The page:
Friday, June 25, 2010

Demo Methodology Implementation Tip

Many teams that have undergone Great Demo! training use their weekly team calls to help drive implementation – and report that this small tactic has yielded rich rewards. They use part of these calls to share success stories, discuss challenges, and review demo methodology components or tips that have worked particularly well.

In the case of Great Demo! Workshop participants, they often discuss Situation Slides that are proving to be reasonably homogeneous, they share Illustrations that have been particularly effective, and outline “Do It” and “Peel Back the Layers” pathways, in addition to discussing other tips and techniques.

From time-to-time, it can also be useful to have the trainer participate in these calls, as well, to help answer questions and address new challenges that team members have encountered (I do this on request, as part of my deliverables).

Thursday, June 17, 2010

Sales Effectiveness Priorities

The recent CSO Insights report on Sales Management Optimization includes a very interesting finding:

In the section, “Sales Effectiveness Priorities Going Forward”, the results showed that “Improve Ability to Show our Strategic Benefit/Value” was top of the list – 34% of respondents rated this as their number 1 item and 68% included it in their top 3.

I’ll pose a question: How much of achieving this is embodied in presenting demos?

(And I’ll answer it…) In Great Demo! methodology, the value associated with the customer making the change from the current state to the desired future (aka the Delta) is a key component that needs to be uncovered and clearly articulated as part of the demo.

This is an area where many sales, presales and marketing organizations could clearly do better!

In traditional sales presentations and demos, the sales team often verbalizes something like, “…and using our offering will save you time and money…!” Participants of Great Demo! Workshops learn to uncover specific, tangible ways of articulating value, enabling selling teams to present information that is more concrete: “…and using our offering will enable you to redeploy 3.5 FTE and reduce your inventory by $275K on an annual basis.”

Which statement has more impact?

[The full CSO Insights Sales Management Optimization report can be purchased at]

Wednesday, June 16, 2010

Should Presales People Do Detailed Statement-of-Work Documents?


“Our company does something I have never heard of: The SC [“Solution Consultant” – our presales title] does a deep and detailed Statement of Work (SOW) for each serous prospect. The prospect typically never sees anyone from Professional Services until after the sale. Our company likes this approach – SC’s are perceived, by customers, as very detail-oriented and technically strong people, so they are trusted. The downside is that SC’s often spend a full week working on the SOW alone - which is not scalable.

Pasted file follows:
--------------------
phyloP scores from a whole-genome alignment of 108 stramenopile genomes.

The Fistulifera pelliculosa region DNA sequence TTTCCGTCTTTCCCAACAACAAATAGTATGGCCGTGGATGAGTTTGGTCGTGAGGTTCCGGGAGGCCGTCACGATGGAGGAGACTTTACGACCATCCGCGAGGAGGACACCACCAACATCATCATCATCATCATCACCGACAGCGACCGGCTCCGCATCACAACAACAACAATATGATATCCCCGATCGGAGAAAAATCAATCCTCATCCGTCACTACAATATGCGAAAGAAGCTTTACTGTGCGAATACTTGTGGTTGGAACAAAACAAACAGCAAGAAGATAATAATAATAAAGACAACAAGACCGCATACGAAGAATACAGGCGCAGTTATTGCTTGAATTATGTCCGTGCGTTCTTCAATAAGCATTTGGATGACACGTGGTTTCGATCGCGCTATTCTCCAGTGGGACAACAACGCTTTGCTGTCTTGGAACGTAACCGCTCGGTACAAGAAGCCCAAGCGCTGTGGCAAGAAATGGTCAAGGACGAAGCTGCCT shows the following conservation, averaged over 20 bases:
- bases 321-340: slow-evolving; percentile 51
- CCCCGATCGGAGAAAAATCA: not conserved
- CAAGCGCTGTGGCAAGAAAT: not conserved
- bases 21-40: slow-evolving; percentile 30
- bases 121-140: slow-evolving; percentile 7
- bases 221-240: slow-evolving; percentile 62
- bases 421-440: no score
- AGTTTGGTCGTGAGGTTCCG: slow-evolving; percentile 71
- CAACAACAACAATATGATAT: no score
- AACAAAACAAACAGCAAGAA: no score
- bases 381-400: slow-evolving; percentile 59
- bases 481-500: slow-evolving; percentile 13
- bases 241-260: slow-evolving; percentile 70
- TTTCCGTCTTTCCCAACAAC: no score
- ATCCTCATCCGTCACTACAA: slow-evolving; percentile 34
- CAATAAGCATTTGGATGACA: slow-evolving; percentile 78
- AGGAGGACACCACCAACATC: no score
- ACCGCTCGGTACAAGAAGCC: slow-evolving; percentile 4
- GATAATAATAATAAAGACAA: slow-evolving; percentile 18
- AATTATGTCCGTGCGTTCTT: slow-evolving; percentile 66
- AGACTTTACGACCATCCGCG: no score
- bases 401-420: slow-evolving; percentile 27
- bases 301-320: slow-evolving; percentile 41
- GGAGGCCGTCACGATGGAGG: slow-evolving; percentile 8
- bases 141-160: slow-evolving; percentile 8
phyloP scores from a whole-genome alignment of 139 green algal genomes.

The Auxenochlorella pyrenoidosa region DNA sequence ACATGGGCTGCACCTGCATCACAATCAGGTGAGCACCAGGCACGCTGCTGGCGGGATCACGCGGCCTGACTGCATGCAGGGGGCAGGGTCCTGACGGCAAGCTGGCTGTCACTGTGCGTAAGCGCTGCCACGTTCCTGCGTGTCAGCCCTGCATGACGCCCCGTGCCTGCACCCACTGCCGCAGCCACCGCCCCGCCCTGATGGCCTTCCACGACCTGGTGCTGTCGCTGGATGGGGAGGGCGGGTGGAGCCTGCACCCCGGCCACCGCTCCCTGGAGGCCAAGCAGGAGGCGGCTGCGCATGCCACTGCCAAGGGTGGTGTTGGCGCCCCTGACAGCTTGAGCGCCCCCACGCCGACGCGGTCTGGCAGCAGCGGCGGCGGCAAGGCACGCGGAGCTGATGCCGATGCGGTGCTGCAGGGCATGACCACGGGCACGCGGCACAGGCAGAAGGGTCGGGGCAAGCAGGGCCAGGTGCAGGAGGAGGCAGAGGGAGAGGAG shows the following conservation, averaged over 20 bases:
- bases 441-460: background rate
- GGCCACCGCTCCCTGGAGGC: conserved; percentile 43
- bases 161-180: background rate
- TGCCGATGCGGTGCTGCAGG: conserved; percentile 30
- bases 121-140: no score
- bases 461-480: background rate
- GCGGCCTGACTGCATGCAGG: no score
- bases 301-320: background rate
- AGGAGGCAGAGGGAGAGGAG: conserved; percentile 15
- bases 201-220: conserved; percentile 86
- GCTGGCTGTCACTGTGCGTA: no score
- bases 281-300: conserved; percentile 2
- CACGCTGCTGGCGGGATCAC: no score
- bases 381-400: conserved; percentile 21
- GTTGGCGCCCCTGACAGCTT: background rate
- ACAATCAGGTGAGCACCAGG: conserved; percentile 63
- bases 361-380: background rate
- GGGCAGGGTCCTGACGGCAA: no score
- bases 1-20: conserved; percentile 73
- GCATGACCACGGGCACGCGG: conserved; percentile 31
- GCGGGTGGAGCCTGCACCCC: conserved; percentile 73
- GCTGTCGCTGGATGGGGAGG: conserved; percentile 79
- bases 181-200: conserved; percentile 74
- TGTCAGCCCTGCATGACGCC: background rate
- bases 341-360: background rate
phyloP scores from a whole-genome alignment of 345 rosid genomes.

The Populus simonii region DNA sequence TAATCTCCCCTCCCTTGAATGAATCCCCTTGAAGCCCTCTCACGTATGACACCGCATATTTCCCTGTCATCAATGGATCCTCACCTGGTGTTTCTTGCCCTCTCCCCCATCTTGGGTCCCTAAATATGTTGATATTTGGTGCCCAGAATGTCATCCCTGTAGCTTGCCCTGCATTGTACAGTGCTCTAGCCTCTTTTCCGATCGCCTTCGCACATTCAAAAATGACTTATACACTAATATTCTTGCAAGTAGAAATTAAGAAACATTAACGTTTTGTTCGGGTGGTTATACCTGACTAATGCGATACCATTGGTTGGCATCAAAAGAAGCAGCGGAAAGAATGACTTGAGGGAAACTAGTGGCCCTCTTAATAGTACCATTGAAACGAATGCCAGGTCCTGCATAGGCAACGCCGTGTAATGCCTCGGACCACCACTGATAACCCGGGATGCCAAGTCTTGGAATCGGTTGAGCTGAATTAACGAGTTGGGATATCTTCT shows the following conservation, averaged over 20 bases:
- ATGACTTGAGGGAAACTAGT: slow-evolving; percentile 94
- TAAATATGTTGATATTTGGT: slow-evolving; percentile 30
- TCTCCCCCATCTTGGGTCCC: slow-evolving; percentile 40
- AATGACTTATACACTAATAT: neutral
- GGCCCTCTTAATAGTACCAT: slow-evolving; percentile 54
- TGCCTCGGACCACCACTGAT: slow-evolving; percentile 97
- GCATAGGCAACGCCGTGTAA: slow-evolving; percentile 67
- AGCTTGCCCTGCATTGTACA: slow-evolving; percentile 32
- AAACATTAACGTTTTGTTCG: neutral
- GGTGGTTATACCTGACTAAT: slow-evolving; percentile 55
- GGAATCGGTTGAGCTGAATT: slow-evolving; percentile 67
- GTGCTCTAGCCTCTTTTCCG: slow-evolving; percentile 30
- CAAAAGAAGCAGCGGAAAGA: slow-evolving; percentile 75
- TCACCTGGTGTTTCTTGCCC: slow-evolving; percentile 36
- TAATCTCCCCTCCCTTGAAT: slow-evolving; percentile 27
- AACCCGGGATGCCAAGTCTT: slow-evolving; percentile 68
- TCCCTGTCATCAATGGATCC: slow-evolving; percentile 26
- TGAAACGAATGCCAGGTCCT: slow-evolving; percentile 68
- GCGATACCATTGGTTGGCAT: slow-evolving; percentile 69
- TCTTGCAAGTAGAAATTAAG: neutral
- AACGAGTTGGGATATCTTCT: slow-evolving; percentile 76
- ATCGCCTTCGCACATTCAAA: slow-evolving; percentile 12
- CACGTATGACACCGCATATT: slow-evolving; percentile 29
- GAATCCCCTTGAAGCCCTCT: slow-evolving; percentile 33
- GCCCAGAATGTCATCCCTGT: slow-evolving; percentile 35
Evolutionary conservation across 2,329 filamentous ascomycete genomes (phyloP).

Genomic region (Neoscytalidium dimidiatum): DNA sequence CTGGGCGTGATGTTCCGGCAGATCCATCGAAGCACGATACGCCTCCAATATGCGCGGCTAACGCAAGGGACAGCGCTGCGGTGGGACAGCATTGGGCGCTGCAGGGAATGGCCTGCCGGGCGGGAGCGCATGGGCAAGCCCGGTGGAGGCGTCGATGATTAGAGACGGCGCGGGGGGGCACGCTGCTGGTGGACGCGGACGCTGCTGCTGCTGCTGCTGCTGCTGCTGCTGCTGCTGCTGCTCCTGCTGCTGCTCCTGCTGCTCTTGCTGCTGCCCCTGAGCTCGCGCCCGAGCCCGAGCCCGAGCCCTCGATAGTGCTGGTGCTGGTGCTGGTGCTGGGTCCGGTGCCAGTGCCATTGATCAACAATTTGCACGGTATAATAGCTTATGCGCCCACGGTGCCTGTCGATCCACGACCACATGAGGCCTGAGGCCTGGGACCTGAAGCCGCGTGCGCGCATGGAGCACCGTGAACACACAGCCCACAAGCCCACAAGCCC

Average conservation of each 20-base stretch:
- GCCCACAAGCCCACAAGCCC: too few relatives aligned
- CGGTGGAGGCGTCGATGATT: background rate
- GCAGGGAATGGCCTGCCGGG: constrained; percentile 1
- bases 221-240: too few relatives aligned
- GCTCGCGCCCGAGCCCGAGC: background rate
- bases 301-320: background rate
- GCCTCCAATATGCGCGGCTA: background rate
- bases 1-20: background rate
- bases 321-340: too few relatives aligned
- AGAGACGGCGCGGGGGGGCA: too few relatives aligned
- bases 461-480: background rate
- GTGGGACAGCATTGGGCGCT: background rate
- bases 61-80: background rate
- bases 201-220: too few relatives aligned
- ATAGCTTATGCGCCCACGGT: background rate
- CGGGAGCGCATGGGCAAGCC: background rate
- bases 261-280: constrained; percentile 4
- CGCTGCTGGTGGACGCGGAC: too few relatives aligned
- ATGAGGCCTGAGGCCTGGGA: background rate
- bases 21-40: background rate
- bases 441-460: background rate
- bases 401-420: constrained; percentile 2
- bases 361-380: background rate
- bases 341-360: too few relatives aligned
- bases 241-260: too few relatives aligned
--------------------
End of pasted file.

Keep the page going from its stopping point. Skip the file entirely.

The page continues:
Our company is now working to double in revenue in the near term. I’m concerned that we can't survive like this when the deal flow picks up. Have you ever encountered SC’s doing this level of real SOW’s?”


Yes, I've actually seen a number of companies do extensive SOW (or similar name) work prior to a sale for each customer. The companies that do this work tend to enjoy very high win rates vs. their competition and comparatively high customer satisfaction and retention rates. It is a great approach for dealing with offerings that require a fairly intense implementation process (system set-up, data migration, customization/configuration, etc.).

The downside(s) are exactly what you note: it is very resource intensive AND there is an enormous requirement for excellent documentation and communication of the SOW information within the vendor's team (e.g., presales to professional services and customer service). At one level, this is the essence of good CRM practices (as opposed to simply a sales forecast system).

It this process scalable? Not really - you need to have a sufficient complement of pre- and post-sales people to support the required/desired sales project bandwidth, so "scaling" often means adding people.

What can be done to improve the process? A few things, possibly:

- Some of the information currently collected in the SOW process may not be material - this could be cut out of the process. You may have to look at a broad range of implementations to determine what could be cut out, however.

- Boilerplate: Good boilerplate text and structure for SOW's can save a great deal of time and effort in documenting the information. It might even get to the level of pre-defined items with check-boxes or similar to help speed the process. Take a look at how doctors document their diagnosis information as an example...

Any other recommendations or suggestions?

Tuesday, June 1, 2010

Real-Time vs. Time-Slice

Nice positioning/distinction I heard recently: What’s the difference between a dashboard and a report? Dashboards offer “real-time” views; Reports offer a “time slice”.